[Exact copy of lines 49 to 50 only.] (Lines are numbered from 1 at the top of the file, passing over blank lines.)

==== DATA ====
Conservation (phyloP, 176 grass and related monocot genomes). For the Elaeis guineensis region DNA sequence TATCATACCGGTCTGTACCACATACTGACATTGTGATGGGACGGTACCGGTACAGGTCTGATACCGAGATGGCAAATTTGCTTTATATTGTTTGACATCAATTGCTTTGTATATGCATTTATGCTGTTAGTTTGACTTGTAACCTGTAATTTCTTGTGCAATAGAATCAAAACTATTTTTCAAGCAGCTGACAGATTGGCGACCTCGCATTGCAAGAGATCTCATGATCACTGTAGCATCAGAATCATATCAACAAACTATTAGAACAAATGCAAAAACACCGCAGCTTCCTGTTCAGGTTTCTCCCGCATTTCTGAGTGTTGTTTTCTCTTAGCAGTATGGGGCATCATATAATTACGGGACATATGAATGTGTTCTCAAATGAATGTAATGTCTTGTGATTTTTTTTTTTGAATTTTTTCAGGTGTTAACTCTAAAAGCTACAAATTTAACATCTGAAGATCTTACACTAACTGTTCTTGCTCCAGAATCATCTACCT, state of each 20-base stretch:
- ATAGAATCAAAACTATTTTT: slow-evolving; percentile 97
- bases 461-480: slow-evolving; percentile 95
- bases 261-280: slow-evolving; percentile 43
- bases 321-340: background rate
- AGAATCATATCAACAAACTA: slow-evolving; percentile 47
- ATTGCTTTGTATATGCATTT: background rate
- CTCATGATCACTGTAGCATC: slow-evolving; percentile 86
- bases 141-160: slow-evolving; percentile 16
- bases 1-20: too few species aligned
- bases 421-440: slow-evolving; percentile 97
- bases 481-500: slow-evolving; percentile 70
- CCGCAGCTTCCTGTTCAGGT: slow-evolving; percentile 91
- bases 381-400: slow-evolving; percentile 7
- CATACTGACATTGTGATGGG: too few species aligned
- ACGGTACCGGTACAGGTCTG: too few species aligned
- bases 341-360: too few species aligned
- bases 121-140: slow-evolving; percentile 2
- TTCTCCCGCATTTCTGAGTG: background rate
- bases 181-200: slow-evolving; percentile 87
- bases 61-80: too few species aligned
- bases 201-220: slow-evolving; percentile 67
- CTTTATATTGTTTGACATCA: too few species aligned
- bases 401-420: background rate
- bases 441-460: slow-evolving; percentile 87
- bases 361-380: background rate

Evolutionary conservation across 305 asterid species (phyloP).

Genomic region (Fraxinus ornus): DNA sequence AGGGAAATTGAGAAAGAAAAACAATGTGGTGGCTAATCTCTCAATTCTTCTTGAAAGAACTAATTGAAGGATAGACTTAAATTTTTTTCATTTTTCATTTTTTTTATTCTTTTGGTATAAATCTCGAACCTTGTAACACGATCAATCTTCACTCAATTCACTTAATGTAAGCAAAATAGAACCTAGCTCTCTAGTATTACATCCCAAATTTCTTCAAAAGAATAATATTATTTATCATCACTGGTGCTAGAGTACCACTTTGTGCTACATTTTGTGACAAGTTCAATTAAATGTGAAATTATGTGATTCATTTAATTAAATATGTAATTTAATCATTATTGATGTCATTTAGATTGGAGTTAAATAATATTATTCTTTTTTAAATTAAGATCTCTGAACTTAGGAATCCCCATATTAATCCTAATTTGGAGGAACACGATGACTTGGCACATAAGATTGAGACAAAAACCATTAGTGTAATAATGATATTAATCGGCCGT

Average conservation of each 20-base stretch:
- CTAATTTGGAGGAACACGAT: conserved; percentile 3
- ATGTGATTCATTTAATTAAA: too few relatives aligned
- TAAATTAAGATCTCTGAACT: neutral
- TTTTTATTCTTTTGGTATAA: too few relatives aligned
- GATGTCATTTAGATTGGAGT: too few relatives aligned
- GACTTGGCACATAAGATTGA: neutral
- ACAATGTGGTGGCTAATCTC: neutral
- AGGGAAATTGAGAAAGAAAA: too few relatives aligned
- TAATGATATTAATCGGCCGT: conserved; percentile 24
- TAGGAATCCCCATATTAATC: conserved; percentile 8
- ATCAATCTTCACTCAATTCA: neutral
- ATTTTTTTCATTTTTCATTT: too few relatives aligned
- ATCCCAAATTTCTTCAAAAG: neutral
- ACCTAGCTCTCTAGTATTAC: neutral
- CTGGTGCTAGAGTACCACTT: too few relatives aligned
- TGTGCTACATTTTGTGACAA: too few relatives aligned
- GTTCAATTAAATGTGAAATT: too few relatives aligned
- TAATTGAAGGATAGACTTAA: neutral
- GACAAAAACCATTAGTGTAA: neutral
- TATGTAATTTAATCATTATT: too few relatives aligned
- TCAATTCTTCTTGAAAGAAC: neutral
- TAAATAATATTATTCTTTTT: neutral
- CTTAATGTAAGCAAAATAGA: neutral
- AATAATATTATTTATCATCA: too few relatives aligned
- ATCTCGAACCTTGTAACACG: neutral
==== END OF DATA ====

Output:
- TATGTAATTTAATCATTATT: too few relatives aligned
- TCAATTCTTCTTGAAAGAAC: neutral